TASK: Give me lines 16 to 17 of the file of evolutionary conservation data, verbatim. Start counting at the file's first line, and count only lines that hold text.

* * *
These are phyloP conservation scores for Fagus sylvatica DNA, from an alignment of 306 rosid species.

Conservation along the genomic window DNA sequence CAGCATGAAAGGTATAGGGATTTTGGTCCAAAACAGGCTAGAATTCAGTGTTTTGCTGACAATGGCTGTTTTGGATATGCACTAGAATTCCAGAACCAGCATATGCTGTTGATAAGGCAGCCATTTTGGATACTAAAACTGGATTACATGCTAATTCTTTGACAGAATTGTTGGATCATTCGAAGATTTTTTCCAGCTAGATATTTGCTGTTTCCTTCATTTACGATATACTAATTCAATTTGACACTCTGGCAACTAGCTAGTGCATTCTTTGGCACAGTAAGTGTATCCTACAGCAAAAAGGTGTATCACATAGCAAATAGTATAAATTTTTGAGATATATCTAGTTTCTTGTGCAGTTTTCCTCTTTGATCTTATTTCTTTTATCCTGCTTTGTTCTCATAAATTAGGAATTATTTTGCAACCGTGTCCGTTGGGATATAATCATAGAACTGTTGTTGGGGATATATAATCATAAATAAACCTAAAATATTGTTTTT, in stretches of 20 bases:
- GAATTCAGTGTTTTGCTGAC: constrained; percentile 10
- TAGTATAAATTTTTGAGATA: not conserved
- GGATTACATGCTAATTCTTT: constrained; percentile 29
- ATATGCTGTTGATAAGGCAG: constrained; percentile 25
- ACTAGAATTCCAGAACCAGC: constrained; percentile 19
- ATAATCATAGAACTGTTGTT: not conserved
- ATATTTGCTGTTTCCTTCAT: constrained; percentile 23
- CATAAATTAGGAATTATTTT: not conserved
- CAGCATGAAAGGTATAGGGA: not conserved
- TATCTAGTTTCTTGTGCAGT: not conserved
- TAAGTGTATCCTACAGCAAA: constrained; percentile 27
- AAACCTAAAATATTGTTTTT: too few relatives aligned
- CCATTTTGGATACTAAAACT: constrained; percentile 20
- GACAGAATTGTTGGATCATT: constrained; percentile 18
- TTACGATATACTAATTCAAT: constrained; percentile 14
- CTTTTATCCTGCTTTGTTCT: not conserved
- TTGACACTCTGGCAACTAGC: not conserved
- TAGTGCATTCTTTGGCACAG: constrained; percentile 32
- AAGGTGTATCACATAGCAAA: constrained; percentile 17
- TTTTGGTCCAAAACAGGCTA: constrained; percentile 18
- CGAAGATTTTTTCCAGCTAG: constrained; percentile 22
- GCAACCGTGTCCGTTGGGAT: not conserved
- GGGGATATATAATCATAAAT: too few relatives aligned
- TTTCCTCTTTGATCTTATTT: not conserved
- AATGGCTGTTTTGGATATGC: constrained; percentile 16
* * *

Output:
- GACAGAATTGTTGGATCATT: constrained; percentile 18
- TTACGATATACTAATTCAAT: constrained; percentile 14